If your significant other is unfaithful to you, it's totally understandable to struggle with some lingering trust issues as a result of that betrayal. But here's a dating gray area that's a little less clear cut: If your partner admits to cheating on their ex, can you still trust them? In other words, is their validity to the old saying "once a cheater, always a cheater" — or should you look beyond your partner's past mistake?
First off, it's important to acknowledge that openly sharing such an indiscretion is a pretty tough thing to do. In revealing their past cheating to you, your partner is demonstrating that they trust you enough to be vulnerable and admit their wrongdoing. Not only that, but shedding light on something they may feel ashamed about shows an ability to own up to their flaws — and that level of honesty can point to a degree of trustworthiness.
Still, if you know that your SO cheated in the past, you may have some concerns that they'll eventually fall back on that destructive habit again. How can you know for sure that they've changed their ways? For one, it's worth paying attention to how your partner discusses their past infidelity. Do they accept responsibility and show remorse? Or do they blame their ex for their actions? If it's the former, then there may be a lower risk that they'll resort to cheating again, because they probably learned something from the experience.
The bottom line, however, is that cheating once isn’t a guarantee that someone will do it again. According to Dr. LeslieBeth Wish, nationally recognized psychotherapist and author of the new book Training Your Love Intuition, someone isn’t born a cheater — they’ve typically learned this coping mechanism for dealing with unhappiness and other challenges in their relationships. That’s why Maria Avgitidis, CEO of matchmaking service Agape Match, says it’s best not to assume that your partner’s past cheating will rear its ugly head again.
“‘Once a cheater, always a cheater’ is an absolute statement — and I try not to think of dating in absolutes,” Avgitidis explains. “Sometimes, good people cheat. It takes a certain kind of person to admit that to their next partner, which leads me to give them the benefit of the doubt.”
One key thing to keep in mind is that every relationship is entirely unique. Even if your partner has shared some details about their ex, the reality is that you’ll never fully know what their dynamic was like, or what issues they may have faced. Those factors that were specific to their relationship may have contributed to their cheating — and your current bond with them may differ dramatically from their relationship with their ex. As such, Avgitidis advises reflecting on how your current partner treats you in the present, rather than focusing on how they treated someone else in the past. Ask yourself whether you have any other reasons not to trust them.
“Are they reliable? Are they consistent with their behavior? Do they support you emotionally? All of these questions can be answered to further reflect on the strength of the foundation of your relationship which has nothing to do with their past,” adds Avgitidis.
Rather than using your partner’s admission as proof of their untrustworthiness, Dr. Wish advises using this knowledge as an opportunity to learn more about your partner and why they resorted to cheating. Then, you can establish guidelines for what constitutes infidelity, as well as hash out how you’ll handle tough situations involving the feelings that led them to cheating — such as mismatched sexual desires, unresolved disagreements, or work-related stress and pressures. Establishing an environment that feels emotionally secure for both partners, and making a pact to remain honest with each other about your needs, desires, feelings, and fears is a great way to strengthen your bond while minimizing the odds of cheating. To ensure that the line of communication stays open, Dr. Wish suggests scheduling regular check-ins to ensure that frustrations and issues don’t get swept under the rug.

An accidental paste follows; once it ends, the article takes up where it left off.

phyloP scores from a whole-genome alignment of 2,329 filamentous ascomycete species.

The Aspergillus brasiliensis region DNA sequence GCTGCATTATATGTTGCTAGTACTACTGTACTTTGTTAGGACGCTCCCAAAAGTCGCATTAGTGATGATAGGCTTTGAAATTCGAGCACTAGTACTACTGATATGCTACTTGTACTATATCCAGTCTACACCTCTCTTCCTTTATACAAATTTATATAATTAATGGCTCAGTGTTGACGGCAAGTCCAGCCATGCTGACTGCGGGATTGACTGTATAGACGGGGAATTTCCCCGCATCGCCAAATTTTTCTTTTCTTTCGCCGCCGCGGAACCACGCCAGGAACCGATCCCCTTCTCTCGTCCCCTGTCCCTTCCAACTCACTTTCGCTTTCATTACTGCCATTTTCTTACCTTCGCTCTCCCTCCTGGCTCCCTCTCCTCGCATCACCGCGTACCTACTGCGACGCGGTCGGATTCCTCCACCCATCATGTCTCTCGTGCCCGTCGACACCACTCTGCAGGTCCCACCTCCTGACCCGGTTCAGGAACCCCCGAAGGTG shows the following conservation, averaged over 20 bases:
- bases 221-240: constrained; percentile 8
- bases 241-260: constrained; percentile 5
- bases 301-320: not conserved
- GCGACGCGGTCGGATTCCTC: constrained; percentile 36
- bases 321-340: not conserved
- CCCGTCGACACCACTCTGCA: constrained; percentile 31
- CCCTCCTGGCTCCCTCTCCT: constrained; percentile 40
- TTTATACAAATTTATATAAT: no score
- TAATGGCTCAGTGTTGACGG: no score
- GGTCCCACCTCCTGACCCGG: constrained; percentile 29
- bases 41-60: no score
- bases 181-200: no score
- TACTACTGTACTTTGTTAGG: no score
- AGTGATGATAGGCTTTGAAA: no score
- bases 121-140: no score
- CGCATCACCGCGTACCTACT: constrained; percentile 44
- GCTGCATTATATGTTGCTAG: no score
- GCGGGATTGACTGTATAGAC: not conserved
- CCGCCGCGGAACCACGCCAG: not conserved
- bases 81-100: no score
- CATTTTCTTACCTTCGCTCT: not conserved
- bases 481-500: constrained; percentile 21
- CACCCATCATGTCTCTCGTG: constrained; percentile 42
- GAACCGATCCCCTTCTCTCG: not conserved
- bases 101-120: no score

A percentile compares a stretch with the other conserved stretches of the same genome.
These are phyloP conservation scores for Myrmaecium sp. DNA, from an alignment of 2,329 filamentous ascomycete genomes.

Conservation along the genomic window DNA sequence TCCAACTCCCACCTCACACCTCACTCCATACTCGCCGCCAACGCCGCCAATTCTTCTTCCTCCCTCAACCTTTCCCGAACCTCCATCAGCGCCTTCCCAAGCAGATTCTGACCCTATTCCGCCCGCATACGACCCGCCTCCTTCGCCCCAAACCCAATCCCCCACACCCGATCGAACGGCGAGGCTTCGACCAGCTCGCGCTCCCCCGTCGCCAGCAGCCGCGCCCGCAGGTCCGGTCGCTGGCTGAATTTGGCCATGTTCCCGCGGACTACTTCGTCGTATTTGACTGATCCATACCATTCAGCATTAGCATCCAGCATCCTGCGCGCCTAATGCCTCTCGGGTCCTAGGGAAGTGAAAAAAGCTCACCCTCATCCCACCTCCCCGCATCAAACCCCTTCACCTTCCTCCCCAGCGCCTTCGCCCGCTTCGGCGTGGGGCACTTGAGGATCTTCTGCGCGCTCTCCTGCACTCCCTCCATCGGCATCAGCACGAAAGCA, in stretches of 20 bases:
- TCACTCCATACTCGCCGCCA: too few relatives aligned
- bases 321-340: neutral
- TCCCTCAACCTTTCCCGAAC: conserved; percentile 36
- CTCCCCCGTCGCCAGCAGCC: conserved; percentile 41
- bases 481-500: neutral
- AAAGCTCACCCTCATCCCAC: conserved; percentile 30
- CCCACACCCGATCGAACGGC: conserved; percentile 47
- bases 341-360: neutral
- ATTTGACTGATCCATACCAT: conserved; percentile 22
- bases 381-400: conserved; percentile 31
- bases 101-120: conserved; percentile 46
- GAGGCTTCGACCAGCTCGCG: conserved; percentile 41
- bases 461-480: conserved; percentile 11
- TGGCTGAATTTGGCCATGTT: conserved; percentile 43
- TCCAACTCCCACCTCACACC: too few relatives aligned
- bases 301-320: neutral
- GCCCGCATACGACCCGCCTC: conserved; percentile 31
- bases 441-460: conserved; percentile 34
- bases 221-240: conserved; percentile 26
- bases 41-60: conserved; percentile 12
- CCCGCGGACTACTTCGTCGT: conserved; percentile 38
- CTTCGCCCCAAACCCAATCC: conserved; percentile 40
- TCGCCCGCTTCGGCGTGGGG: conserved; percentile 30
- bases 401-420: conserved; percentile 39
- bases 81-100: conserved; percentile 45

If you're still struggling with a fear that your partner will stray simply because you know they’ve been unfaithful in the past, experts say there are ways to build up your trust. First, however, Dr. Wish suggests digging deeper into your trust issues.
“If you cannot turn off your doubts, ask yourself what happened in your childhood to make you overly suspicious,” she explains. A licensed therapist or counselor can help you to explore your distrust further, so that you may understand the root of it and ultimately, maintain a healthy and happy relationship. Furthermore, if your partner’s behavior has contributed to trust issues in any way (and their past cheating has simply exacerbated them), Dr. Wish recommends seeking couples counseling to determine if you’re capable of overcoming them.
Ultimately, experts agree that if your partner admits to cheating in the past, your response to that admission will largely depend on whether or not they’ve otherwise earned your trust. If they haven’t given you any other reasons to question their sincerity or devotion, then consider treating your current relationship like a clean slate. Better yet, consider this information a gift — not only does it speak to their capacity for honesty, but it also serves as a chance to understand your SO on a deeper level. Remember, your gut instinct is your BFF when it comes to these kinds of judgements. If your partner expresses sincere regret over their past infidelity, and they’ve proven themselves trustworthy, then there’s no reason to assume they’ll be unfaithful again with you. It's safe to say you've probably learned from some of your mistakes with your exes, so hopefully, your current SO has, too.
Maria Avgitidis, matchmaker
Dr. LeslieBeth Wish, psychotherapist and relationship expert